Greetings from Spain! I hope all is well! I am sorry to be slow in sending out an update! Here is an update on the Camino de Santiago and my life now that I am back in my beloved Sevilla!
Camino de Santiago…in less than 1,000 words.
I can actually sum it in up in one word actually. Amazing. I walked for 6 days, starting from a small town 4 km outside of O Cebreiro. The first day was also my 37th birthday!! WOW, what a way to celebrate. I met fabulous people along the Camino. Quickly learning, in fact, that you are never alone! There were other life allegories I learned along the way, such as: everyone does the Camino their own way! Some people walk really slowly, others run down hills (I only saw one guy doing this, but still!); some people walk with friends, some walk alone. But everyone does it his or her own way and you get to choose how you want to do it! Even if you speak different languages or are from different countries…we are all in the Camino together! I had two German women ask me how I was when I stopped along the road to take care of some blisters (grand total of 6!). However, we didn’t have a language in common! But I knew they were concerned and wanted to make sure I was okay. Or, at least I thought that was what was happening… And last but not least, you may be sore, have blisters and muscles that are singing to you by the end of the day, but so does everyone else. Complaining about them, however, tempting, won’t get you too much sympathy from the limping pilgrims around you.
So, those were some of the lessons I learned along the way. But what about the Camino itself? Gorgeous. The section I did was mostly rolling hills and small hamlets. There were tons of farms with beautiful cows. We had unusual weather—with only one morning with a little bit of rain. This is very unusual in Galicia. Walking into the main plaza in Santiago de Compostela, La Praza do Obradoiro, was surreal. I had walked 97 miles in 6 days! I had stayed in wonderful hostels in small hamlets and in big cities. I had met people from all over the world. I had accomplished my mission. For my mother and me. It was an emotional moment, to say the least. I dedicated my certificate to her, which made me feel very happy. And to cap off the adventure, my friend Gloria and I took the bus to what was once considered to be the end of the world. The beach town is called Finisterre, and it was such a relaxing way to end the Camino!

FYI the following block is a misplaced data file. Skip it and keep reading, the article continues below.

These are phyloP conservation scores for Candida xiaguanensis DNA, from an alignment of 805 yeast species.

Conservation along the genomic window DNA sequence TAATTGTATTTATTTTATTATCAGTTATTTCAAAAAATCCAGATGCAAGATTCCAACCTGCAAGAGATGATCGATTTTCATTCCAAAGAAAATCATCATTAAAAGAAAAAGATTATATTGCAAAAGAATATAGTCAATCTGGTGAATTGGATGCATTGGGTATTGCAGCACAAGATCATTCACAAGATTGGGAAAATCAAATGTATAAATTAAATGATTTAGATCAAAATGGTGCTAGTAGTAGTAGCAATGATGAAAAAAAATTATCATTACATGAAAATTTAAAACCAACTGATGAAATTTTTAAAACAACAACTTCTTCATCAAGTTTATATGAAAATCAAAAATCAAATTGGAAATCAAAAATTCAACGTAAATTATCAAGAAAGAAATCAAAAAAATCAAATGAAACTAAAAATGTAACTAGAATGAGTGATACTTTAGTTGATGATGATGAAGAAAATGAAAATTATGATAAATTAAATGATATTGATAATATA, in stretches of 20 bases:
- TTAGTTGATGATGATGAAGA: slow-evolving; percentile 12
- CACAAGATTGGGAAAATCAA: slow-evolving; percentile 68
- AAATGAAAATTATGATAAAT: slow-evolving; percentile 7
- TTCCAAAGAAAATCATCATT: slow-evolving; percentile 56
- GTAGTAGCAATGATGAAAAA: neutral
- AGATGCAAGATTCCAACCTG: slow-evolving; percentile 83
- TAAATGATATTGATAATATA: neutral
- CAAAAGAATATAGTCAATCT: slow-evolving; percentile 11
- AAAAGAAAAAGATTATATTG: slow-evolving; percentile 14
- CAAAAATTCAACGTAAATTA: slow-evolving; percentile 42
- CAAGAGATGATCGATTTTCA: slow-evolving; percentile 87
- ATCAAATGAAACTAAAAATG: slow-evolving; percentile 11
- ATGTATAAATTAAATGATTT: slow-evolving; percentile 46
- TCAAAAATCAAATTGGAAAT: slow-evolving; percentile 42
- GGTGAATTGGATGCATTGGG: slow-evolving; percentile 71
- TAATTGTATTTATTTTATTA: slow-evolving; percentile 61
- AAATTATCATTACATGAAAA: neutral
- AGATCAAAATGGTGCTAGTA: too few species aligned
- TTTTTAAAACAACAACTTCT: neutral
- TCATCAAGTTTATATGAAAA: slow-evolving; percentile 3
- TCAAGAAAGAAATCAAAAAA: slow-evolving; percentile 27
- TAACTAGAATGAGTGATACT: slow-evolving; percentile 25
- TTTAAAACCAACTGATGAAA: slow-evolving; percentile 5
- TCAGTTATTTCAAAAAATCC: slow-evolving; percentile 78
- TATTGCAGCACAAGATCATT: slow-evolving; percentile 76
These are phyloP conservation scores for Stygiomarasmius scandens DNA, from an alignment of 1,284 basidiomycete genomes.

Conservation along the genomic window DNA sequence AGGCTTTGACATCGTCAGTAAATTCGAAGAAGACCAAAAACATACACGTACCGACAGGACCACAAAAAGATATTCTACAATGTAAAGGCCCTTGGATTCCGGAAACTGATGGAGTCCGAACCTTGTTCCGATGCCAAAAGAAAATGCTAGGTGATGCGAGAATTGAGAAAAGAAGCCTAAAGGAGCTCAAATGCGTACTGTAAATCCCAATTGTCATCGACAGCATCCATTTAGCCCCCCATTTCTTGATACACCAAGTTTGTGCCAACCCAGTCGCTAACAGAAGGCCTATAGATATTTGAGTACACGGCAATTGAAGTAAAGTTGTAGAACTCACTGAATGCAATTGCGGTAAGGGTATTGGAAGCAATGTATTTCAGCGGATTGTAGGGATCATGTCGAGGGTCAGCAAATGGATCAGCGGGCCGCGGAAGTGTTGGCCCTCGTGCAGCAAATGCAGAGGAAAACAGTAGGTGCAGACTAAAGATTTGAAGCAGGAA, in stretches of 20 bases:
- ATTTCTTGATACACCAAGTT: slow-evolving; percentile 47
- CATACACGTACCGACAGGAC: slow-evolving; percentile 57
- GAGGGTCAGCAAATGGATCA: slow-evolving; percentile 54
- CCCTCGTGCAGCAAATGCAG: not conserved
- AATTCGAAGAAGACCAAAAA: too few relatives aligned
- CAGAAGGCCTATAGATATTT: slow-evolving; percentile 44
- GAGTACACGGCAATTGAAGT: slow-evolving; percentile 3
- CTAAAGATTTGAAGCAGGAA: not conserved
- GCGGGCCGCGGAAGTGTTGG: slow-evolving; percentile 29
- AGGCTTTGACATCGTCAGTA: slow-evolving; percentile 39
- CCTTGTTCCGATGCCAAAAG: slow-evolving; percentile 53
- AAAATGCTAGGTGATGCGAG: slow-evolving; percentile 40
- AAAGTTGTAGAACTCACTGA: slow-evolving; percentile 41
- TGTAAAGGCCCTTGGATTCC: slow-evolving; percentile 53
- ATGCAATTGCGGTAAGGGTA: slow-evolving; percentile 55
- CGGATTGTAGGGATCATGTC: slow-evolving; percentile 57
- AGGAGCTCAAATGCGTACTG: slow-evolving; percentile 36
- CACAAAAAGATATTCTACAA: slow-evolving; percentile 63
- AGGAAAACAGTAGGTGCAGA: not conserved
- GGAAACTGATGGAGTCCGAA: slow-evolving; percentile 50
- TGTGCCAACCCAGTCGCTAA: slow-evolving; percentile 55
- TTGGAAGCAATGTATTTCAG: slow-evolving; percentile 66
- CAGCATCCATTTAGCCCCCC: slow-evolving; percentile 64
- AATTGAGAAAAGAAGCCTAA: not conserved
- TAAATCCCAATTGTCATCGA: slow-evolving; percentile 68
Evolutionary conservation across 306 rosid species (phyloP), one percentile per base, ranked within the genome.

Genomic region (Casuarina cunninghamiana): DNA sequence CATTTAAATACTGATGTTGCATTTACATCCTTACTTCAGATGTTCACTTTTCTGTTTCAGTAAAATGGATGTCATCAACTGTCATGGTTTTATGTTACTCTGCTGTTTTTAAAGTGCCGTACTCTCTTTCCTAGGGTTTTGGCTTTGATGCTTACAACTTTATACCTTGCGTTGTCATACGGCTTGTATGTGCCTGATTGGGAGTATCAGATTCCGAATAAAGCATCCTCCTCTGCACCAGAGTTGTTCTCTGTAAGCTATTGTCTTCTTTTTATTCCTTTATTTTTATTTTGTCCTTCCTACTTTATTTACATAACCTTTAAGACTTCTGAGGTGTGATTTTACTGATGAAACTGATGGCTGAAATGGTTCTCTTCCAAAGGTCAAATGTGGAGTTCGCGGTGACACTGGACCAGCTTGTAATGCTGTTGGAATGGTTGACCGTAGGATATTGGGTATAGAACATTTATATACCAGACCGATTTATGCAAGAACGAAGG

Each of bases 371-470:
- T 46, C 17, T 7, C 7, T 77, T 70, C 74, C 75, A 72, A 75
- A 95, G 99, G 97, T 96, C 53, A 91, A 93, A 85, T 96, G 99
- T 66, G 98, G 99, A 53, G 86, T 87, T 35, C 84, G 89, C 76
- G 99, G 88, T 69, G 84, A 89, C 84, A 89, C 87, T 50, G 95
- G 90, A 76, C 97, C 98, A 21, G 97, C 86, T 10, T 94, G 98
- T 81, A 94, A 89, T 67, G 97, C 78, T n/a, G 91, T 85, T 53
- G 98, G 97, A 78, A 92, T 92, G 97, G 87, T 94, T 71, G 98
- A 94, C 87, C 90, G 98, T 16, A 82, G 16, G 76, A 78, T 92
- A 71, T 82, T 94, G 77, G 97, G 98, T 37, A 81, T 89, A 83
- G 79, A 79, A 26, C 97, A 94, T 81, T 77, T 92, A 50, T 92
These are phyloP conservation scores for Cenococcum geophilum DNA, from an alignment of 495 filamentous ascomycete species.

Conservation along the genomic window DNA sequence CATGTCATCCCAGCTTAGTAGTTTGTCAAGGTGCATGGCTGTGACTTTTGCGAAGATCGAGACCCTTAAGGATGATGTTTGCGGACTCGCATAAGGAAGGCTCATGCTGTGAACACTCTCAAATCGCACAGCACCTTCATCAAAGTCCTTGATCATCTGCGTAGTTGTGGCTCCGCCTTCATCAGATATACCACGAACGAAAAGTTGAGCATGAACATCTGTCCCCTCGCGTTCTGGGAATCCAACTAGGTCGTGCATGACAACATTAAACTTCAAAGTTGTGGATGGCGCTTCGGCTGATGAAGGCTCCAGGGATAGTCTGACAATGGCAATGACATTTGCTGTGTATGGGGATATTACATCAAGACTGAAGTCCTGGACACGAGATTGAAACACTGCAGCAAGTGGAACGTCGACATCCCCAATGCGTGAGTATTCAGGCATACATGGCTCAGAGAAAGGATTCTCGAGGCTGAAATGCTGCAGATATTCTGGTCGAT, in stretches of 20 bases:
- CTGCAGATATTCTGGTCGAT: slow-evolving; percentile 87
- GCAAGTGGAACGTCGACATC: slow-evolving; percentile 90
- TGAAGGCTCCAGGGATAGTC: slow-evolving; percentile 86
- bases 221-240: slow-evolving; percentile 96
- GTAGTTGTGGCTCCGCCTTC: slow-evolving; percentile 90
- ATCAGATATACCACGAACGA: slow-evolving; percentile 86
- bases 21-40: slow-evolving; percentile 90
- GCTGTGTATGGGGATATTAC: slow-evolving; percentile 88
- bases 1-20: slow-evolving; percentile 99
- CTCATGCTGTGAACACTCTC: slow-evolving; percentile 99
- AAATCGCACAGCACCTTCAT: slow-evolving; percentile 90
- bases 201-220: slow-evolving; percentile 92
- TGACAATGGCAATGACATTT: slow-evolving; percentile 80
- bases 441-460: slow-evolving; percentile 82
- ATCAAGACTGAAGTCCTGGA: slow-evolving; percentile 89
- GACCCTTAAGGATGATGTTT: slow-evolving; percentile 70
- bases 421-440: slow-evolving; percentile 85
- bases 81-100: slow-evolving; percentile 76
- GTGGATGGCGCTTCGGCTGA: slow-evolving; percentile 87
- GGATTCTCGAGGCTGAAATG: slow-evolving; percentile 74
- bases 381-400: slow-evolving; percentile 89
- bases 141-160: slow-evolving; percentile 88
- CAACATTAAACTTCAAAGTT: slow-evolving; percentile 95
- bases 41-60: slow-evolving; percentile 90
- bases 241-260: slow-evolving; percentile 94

Life in Sevilla-Part II!
It is so good to be back in Sevilla. But, this time I am living across the river (the Guadalquivir) in Triana. A quintessential Andalucian town. I am still getting to know my new neighborhood and to understand what makes it so special. I will report back. But, I am happy to report that I found a room in an apartment thanks to a friend here. I am living with an American woman from Minnesota and her small dog, Pouffa.
Teaching in Triana
The reason that I am living in Triana and not in the center of Sevilla is that the school where I am a teaching assistant is located here. A four-minute walk from my apartment, to be exact! I love my commute! J My school is a public, elementary bi-lingual school. All of the students, from 3rd olds to 6th grade learn English, and students in 1st-6th also learn science in English. I have discovered that teaching 3 year olds is very hard! I like teaching all levels and the teachers that I am helping are all very nice. I am excited about this year!
So, besides teaching, I have already signed up for an Argentinean Tango class! What’s up next? Well, Salsa and Flamenco, of course. So excited to be back in Sevilla. Olé!